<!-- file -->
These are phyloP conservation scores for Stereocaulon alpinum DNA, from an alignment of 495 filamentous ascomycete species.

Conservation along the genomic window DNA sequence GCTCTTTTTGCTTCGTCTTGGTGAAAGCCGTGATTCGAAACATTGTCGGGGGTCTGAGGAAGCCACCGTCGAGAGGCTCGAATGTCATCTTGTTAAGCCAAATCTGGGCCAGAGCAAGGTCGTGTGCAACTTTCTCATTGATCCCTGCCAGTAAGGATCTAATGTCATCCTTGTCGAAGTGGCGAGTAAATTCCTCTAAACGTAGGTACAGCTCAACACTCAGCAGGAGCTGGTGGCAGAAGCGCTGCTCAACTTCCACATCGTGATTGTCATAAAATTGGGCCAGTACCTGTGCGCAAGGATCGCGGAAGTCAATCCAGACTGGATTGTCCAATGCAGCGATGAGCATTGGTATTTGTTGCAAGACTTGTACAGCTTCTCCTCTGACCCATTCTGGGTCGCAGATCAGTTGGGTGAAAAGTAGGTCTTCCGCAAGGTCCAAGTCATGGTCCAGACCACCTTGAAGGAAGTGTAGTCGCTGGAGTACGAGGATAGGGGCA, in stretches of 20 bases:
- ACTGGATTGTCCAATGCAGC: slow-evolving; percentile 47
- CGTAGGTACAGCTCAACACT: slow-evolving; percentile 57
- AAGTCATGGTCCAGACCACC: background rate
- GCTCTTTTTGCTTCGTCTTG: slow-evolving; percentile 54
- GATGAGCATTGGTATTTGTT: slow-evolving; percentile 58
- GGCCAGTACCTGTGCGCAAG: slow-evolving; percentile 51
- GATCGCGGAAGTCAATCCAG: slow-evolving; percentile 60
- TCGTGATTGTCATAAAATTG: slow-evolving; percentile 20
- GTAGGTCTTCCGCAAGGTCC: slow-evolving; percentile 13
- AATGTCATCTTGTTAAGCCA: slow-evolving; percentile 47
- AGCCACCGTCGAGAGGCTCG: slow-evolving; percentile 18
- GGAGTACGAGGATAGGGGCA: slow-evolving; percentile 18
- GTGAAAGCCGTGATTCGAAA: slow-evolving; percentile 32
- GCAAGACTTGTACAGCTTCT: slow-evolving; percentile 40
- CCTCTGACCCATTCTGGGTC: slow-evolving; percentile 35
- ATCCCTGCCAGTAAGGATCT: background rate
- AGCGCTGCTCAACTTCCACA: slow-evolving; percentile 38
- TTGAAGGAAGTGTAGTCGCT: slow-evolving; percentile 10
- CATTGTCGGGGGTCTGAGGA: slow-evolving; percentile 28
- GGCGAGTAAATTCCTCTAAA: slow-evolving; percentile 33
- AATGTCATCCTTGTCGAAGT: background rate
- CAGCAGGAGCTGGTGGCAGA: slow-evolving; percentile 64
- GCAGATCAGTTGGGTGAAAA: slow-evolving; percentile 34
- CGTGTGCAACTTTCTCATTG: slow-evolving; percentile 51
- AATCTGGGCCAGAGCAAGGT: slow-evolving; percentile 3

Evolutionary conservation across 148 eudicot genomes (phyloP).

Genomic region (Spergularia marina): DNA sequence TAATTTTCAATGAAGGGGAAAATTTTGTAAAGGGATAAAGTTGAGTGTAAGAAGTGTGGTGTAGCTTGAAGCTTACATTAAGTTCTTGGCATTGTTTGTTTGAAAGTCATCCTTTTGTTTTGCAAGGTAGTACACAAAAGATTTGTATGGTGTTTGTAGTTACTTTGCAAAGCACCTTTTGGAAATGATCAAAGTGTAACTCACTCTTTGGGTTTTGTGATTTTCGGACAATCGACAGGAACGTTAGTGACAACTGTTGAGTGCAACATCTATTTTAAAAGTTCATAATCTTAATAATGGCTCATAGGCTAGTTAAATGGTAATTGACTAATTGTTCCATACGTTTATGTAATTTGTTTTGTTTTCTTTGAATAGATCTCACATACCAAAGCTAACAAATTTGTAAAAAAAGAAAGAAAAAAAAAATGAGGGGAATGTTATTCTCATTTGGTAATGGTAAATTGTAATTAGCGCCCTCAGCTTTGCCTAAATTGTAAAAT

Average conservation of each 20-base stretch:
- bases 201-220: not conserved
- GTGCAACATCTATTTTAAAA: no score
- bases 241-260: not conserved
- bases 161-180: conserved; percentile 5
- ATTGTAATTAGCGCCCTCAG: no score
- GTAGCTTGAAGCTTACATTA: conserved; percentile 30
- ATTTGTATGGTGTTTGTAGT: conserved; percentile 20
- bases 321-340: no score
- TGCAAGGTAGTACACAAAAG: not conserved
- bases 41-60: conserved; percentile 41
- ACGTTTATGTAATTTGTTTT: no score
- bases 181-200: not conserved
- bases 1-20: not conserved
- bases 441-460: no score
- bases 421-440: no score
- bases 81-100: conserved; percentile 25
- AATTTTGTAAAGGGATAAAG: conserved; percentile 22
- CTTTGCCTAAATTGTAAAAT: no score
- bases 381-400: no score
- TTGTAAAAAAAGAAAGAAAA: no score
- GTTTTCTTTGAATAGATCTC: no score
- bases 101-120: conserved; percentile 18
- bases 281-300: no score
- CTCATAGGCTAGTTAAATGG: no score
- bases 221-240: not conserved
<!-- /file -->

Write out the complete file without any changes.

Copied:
These are phyloP conservation scores for Stereocaulon alpinum DNA, from an alignment of 495 filamentous ascomycete species.

Conservation along the genomic window DNA sequence GCTCTTTTTGCTTCGTCTTGGTGAAAGCCGTGATTCGAAACATTGTCGGGGGTCTGAGGAAGCCACCGTCGAGAGGCTCGAATGTCATCTTGTTAAGCCAAATCTGGGCCAGAGCAAGGTCGTGTGCAACTTTCTCATTGATCCCTGCCAGTAAGGATCTAATGTCATCCTTGTCGAAGTGGCGAGTAAATTCCTCTAAACGTAGGTACAGCTCAACACTCAGCAGGAGCTGGTGGCAGAAGCGCTGCTCAACTTCCACATCGTGATTGTCATAAAATTGGGCCAGTACCTGTGCGCAAGGATCGCGGAAGTCAATCCAGACTGGATTGTCCAATGCAGCGATGAGCATTGGTATTTGTTGCAAGACTTGTACAGCTTCTCCTCTGACCCATTCTGGGTCGCAGATCAGTTGGGTGAAAAGTAGGTCTTCCGCAAGGTCCAAGTCATGGTCCAGACCACCTTGAAGGAAGTGTAGTCGCTGGAGTACGAGGATAGGGGCA, in stretches of 20 bases:
- ACTGGATTGTCCAATGCAGC: slow-evolving; percentile 47
- CGTAGGTACAGCTCAACACT: slow-evolving; percentile 57
- AAGTCATGGTCCAGACCACC: background rate
- GCTCTTTTTGCTTCGTCTTG: slow-evolving; percentile 54
- GATGAGCATTGGTATTTGTT: slow-evolving; percentile 58
- GGCCAGTACCTGTGCGCAAG: slow-evolving; percentile 51
- GATCGCGGAAGTCAATCCAG: slow-evolving; percentile 60
- TCGTGATTGTCATAAAATTG: slow-evolving; percentile 20
- GTAGGTCTTCCGCAAGGTCC: slow-evolving; percentile 13
- AATGTCATCTTGTTAAGCCA: slow-evolving; percentile 47
- AGCCACCGTCGAGAGGCTCG: slow-evolving; percentile 18
- GGAGTACGAGGATAGGGGCA: slow-evolving; percentile 18
- GTGAAAGCCGTGATTCGAAA: slow-evolving; percentile 32
- GCAAGACTTGTACAGCTTCT: slow-evolving; percentile 40
- CCTCTGACCCATTCTGGGTC: slow-evolving; percentile 35
- ATCCCTGCCAGTAAGGATCT: background rate
- AGCGCTGCTCAACTTCCACA: slow-evolving; percentile 38
- TTGAAGGAAGTGTAGTCGCT: slow-evolving; percentile 10
- CATTGTCGGGGGTCTGAGGA: slow-evolving; percentile 28
- GGCGAGTAAATTCCTCTAAA: slow-evolving; percentile 33
- AATGTCATCCTTGTCGAAGT: background rate
- CAGCAGGAGCTGGTGGCAGA: slow-evolving; percentile 64
- GCAGATCAGTTGGGTGAAAA: slow-evolving; percentile 34
- CGTGTGCAACTTTCTCATTG: slow-evolving; percentile 51
- AATCTGGGCCAGAGCAAGGT: slow-evolving; percentile 3

Evolutionary conservation across 148 eudicot genomes (phyloP).

Genomic region (Spergularia marina): DNA sequence TAATTTTCAATGAAGGGGAAAATTTTGTAAAGGGATAAAGTTGAGTGTAAGAAGTGTGGTGTAGCTTGAAGCTTACATTAAGTTCTTGGCATTGTTTGTTTGAAAGTCATCCTTTTGTTTTGCAAGGTAGTACACAAAAGATTTGTATGGTGTTTGTAGTTACTTTGCAAAGCACCTTTTGGAAATGATCAAAGTGTAACTCACTCTTTGGGTTTTGTGATTTTCGGACAATCGACAGGAACGTTAGTGACAACTGTTGAGTGCAACATCTATTTTAAAAGTTCATAATCTTAATAATGGCTCATAGGCTAGTTAAATGGTAATTGACTAATTGTTCCATACGTTTATGTAATTTGTTTTGTTTTCTTTGAATAGATCTCACATACCAAAGCTAACAAATTTGTAAAAAAAGAAAGAAAAAAAAAATGAGGGGAATGTTATTCTCATTTGGTAATGGTAAATTGTAATTAGCGCCCTCAGCTTTGCCTAAATTGTAAAAT

Average conservation of each 20-base stretch:
- bases 201-220: not conserved
- GTGCAACATCTATTTTAAAA: no score
- bases 241-260: not conserved
- bases 161-180: conserved; percentile 5
- ATTGTAATTAGCGCCCTCAG: no score
- GTAGCTTGAAGCTTACATTA: conserved; percentile 30
- ATTTGTATGGTGTTTGTAGT: conserved; percentile 20
- bases 321-340: no score
- TGCAAGGTAGTACACAAAAG: not conserved
- bases 41-60: conserved; percentile 41
- ACGTTTATGTAATTTGTTTT: no score
- bases 181-200: not conserved
- bases 1-20: not conserved
- bases 441-460: no score
- bases 421-440: no score
- bases 81-100: conserved; percentile 25
- AATTTTGTAAAGGGATAAAG: conserved; percentile 22
- CTTTGCCTAAATTGTAAAAT: no score
- bases 381-400: no score
- TTGTAAAAAAAGAAAGAAAA: no score
- GTTTTCTTTGAATAGATCTC: no score
- bases 101-120: conserved; percentile 18
- bases 281-300: no score
- CTCATAGGCTAGTTAAATGG: no score
- bases 221-240: not conserved